Monday, July 14th @ 8pm
Clinton Street Theater
SE 26th & Clinton
Other films to be shown: Kendra James Rally and "Sacramento Rough Cut"
Tuesday, July 15th @ 7pm
ILWU Local 8 Hall
2435 NW Front Avenue
Other films to be shown: Day X, a film about the day of bombing protests in PDX
On April 7, in the most brutal attack yet on antiwar demonstrators in the U.S., authorities in Oakland attacked protesters with shotguns firing wooden dowels, rifles shooting "beanbags" full of birdshot, and "stingballs"--a rubber grenade filled with approximately 80 .45 caliber rubber balls surrounding an explosive charge. Hundreds of the wooden bullets and bean bags and dozens of stingball grenades were fired at protesters over a period of more than two hours during an antiwar protest at the Port of Oakland. 500 protesters blocked a gate at the Port of Oakland. The police arrested 31 people and dozens were injured, including six longshoremen who were waiting to go to work. Some of the injuries were severe. A longshoreman required surgery after being hit in the hand. Several protesters were hit in the head and had blood streaming down their faces. Other protesters lifted their shirts to reveal a number of large discolored welts caused by the wooden bullets. Sri Louise was shot in the face by the police as she sat on the ground doing yoga at one of the entrances. At a city council meeting the day after the protest she held up a picture of herself, published in newspapers nationwide, showing a huge purple golfball-sized welt to her jaw and a large crescent shaped bruise on her neck.
"This picture is all over the world," Louise said. "The entire world is watching." We are writing this letter to ask you to join us in protesting the police violence against a peaceful community picketline at the Port of Oakland the morning of April 7 and in demanding a thorough investigation by the Oakland City Council of this police misconduct. As you may have read in the media, or in the postings we sent out yesterday afternoon, the Oakland police used brute force to disperse a crowd of more than 500 antiwar activists who had assembled peacefully in front of two shipping companies -- APL and Stevedore Services of America -- to protest their role in the U.S.-led war on Iraq. This was a case of unprovoked violence on the part of the police. Indeed, the police had assembled in riot gear, even though the protesters -- in all their calls for the action -- had insisted this was to be a peaceful exercise of their First Amendment rights to picket and protest. The protesters had established a moving, legal picketline. There was no attempt by any workers or any truckers to get through the line.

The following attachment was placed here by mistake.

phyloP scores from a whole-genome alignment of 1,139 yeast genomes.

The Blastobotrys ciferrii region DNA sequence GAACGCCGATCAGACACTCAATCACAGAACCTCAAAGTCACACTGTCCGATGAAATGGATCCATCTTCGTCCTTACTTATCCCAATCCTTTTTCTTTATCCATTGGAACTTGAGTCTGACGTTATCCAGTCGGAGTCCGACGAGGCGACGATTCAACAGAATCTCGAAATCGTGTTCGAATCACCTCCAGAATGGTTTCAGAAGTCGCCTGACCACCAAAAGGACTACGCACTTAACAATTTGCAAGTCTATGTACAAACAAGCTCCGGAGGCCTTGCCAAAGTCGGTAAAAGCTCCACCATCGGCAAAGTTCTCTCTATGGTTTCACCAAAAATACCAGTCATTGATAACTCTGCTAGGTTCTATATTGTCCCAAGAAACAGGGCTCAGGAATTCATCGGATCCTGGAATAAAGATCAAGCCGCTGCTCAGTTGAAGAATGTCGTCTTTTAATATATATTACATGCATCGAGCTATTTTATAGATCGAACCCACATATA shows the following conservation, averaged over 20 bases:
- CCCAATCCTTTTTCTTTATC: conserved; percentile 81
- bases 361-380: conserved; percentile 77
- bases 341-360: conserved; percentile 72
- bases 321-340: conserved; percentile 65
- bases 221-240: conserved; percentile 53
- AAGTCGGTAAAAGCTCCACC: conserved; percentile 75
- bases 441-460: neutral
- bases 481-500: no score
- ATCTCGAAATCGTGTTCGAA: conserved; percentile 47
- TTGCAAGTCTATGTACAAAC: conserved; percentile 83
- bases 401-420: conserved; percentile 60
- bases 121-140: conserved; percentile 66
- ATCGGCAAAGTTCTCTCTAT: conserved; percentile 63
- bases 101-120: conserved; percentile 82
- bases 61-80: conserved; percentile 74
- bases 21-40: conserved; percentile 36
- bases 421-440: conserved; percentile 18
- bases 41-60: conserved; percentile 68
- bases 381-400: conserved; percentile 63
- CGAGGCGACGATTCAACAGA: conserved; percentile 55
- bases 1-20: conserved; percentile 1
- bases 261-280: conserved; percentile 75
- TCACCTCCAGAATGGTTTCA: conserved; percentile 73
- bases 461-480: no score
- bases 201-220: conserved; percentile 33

The longshore workers were standing by, waiting for a determination from an arbitrator as to whether it was safe for them to go to work that morning. Such a "health and safety" determination is required under the union contract, as longshore workers in the past have been injured in similar situations. When the police issued their order for the activists to disperse within three minues to clear the entrances to the terminal, the protesters began to disperse -- as they had pledged to do in advance to avoid any confrontation. Activists on the scene report that the police began shooting their para-military projectiles (wooden bullets, concussion grenades, etc. -- many of them fired directly at the body at close range) 30 seconds after issuing this dispersal order. The universal message from the protesters was that they were not given ample time to disperse.
The demonstrators categorically deny the police claim that someone from the crowd had thrown rocks at the police, or that they had refused to disperse. But not only were the protesters on the picketline shot at. Nine members of the International Longshore and Warehouse Union were shot by the police, though they were standing by at a safe distance awaiting a determination from the arbitrator. Five ILWU members had to be taken to the hospital, with one member requiring surgery on his thumb. Many were shot in the back. Moreover, when a business agent of ILWU Local 10, Jack Heyman, went to the police to inform them that two ILWU members had been shot and that he was going to instruct all ILWU members to leave the area, he was dragged from his car, thrown onto the pavement, handcuffed and then sent to jail, where he remained for 14 hours. These acts of police misconduct are outrageous and must be condemned as yet another attack on civil liberties and democratic rights. Working people have the right to peaceful assembly and protest, including picketing. We in the OWC call on the labor movement across the United States and internationally to send statements of protest addressed to Oakland Mayor Jerry Brown, calling for a full investigation into this police violence on the Oakland docks.